Michael Cunningham, testament to a monster

March 26, 1995|By Michael Boylan | Michael Boylan,Special to The Sun

"Flesh and Blood," by Michael Cunningham. 455 pages. New York: Farrar, Straus and Giroux. $22

In Michael Cunningham's second novel, "Flesh and Blood," the author takes on a difficult artistic genre: the family saga. What makes the genre difficult is the fact that it uses one family's story to be emblematic of an entire period of history. Consider for a moment some of the more successful family sagas: Thomas Mann's, "Buddenbrooks" and William Faulkner's Snopes trilogy. In these works we have: 1. at least three generations depicted (hence qualifying as a family saga); 2. a good imitation of the time period; and 3. a casual account of how and why historical events happened as they did both from the point of view of the characters in the story, as well as from the perspective of the entire historical epoch. This last category is what marks out the superb family sagas.

In "Flesh and Blood" we have three generations and an accurate depiction of the weltanschauung that characterized the late 1960s and early 1970s. The story revolves around Constantine, Mary and the family they build together. Its a typical rags to riches account in which good luck and hard work compensate for inadequate education and a lack of social skills.

Behind the apparent financial success of Constantine's Long Island construction company is a pathological psyche that often displays an uncontrollable, trigger-temper. This personality seriously affects the sanity of the family. From the boy, Will (who vows to kill his father) to Susan (who is sexually abused by her father), to Zoe (who lives a self-destructive life- style that results in her contracting AIDS) to first wife, Mary (who becomes a kleptomaniac), the entire family bears the effects of Constantine's boorish, stubborn perversity.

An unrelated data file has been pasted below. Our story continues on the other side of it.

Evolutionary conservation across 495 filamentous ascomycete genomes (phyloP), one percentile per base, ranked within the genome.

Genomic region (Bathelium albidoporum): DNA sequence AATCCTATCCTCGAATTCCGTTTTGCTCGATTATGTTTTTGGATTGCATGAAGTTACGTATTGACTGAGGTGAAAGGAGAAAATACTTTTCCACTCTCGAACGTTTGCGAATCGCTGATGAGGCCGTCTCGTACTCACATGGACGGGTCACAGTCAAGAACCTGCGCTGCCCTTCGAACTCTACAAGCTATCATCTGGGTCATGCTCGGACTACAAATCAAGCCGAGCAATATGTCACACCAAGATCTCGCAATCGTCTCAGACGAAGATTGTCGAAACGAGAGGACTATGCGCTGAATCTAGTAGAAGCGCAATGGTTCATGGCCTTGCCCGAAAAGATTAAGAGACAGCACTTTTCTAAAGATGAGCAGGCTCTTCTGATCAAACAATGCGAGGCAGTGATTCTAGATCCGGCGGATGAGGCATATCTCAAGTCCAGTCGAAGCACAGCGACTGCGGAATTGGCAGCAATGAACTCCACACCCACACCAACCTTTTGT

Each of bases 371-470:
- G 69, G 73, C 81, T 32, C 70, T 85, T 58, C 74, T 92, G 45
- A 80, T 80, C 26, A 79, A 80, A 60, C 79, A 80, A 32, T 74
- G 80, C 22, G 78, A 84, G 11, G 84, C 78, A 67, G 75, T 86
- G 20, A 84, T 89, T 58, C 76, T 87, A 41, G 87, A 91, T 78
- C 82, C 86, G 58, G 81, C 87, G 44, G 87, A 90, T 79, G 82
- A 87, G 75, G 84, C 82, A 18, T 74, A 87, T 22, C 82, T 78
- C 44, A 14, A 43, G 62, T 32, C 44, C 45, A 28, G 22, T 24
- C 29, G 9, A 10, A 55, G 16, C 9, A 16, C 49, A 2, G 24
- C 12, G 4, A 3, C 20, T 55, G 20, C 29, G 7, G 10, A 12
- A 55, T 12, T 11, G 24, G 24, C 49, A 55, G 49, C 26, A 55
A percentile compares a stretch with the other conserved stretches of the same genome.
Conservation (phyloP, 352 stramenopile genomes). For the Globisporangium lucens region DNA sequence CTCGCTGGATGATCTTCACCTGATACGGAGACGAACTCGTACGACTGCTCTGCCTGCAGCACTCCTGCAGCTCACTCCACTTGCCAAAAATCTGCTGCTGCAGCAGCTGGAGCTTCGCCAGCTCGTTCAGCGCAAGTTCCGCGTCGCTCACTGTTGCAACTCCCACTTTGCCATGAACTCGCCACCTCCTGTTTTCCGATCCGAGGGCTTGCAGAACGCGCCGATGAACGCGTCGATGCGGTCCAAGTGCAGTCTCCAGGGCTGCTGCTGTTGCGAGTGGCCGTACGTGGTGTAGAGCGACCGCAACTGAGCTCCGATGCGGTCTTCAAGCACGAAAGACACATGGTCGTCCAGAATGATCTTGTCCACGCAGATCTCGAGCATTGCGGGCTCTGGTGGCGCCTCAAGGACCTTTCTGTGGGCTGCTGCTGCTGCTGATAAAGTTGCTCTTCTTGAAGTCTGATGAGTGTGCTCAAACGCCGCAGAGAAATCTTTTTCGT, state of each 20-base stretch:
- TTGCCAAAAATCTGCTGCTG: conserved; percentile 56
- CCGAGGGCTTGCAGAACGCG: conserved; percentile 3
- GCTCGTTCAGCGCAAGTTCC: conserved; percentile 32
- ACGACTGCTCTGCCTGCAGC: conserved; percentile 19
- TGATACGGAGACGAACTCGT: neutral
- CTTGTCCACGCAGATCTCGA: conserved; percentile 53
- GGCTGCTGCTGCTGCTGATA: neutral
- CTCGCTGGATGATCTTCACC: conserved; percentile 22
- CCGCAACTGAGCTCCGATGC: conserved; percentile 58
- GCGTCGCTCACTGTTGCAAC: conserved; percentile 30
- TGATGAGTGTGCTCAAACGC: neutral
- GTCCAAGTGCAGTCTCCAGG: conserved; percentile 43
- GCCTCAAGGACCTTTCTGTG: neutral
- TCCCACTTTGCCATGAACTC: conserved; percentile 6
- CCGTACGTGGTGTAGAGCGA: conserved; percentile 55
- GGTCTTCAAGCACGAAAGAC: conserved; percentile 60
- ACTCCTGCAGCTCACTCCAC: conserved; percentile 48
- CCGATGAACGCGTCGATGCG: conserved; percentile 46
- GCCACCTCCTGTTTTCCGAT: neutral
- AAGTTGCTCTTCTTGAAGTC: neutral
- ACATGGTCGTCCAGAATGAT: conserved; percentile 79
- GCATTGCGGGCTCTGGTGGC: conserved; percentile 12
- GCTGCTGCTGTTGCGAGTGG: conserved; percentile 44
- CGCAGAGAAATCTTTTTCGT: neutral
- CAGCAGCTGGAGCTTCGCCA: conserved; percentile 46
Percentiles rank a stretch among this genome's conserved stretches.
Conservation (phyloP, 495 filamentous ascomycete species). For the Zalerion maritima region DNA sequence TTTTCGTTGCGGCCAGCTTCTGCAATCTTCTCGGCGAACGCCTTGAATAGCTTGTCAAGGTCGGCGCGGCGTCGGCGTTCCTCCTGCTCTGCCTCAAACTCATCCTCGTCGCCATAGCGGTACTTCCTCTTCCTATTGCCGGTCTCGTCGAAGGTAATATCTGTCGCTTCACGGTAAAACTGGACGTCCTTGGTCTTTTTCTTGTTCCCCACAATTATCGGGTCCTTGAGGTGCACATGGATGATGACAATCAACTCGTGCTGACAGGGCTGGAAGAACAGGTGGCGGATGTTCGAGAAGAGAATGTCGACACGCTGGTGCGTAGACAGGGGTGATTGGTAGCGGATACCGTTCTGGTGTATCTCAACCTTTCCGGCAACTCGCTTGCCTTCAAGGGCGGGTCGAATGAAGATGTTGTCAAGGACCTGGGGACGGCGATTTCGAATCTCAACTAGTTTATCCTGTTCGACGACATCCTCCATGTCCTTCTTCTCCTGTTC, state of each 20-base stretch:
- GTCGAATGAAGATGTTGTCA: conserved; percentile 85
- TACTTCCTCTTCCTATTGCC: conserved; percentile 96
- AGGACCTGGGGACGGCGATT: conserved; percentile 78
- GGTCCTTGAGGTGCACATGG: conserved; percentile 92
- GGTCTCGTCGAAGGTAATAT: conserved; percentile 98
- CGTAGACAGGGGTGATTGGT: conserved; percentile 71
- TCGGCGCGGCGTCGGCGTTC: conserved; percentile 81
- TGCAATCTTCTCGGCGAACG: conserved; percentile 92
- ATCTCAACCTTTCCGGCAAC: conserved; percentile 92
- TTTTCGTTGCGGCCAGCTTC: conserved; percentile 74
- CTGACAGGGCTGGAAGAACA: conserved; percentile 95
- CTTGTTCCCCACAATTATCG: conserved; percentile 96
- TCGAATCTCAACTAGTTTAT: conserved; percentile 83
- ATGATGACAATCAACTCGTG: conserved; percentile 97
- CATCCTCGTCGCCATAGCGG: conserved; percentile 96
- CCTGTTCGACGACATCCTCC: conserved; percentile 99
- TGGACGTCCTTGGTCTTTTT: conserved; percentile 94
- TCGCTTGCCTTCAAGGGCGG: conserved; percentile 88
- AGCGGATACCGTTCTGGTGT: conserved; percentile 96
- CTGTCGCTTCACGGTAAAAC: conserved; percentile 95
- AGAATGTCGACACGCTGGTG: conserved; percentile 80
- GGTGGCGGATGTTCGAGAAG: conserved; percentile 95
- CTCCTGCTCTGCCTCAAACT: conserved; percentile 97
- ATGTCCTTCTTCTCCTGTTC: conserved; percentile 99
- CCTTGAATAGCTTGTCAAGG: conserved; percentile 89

The resultant story is a testament to a monster. Constantine is not a sympathetic character in any fashion. Such a cardboard villain makes it hard to maintain the empathy that the author intends. None of the characters has enough development to justify an emotional attachment. The closest Mr. Cunningham comes to this is when he depicts Zoe in her ruminations about AIDS and the child she will not live to see into adulthood. However, even here, the feeling is generic. It is a treatment we have seen over and over again. Therefore, the book fails in its task of creating full-bodied, believable characters we can care about.

This might not be fatal to the book if the types presented as characters were used in allegorical fashion in order to present an intellectual account of the historical why (mentioned above). Many good books have succeeded in just this way (e.g., John Dos Passos "USA"). But Mr. Cunningham fails here, too. Because the author chooses a narrative technique that displays actions without comment, there is no vehicle to reflect on the reasons why the characters do what they do or why the historical age, in general, is the way it is. Even an insightful character could fulfill this role. But there is none. This is a serious flaw. And though the book meets the formal requirements of its genre, "Flesh and Blood" never rises beyond the ordinary.

Michael Boylan has published eight books, two of them novels, two collections of poetry, a children's book and the rest volumes of philosophy. He is a professor of philosophy at Marymount University, Arlington, Va. His latest book, "Ethical Issues in Business," was published in February by Harcourt Brace.

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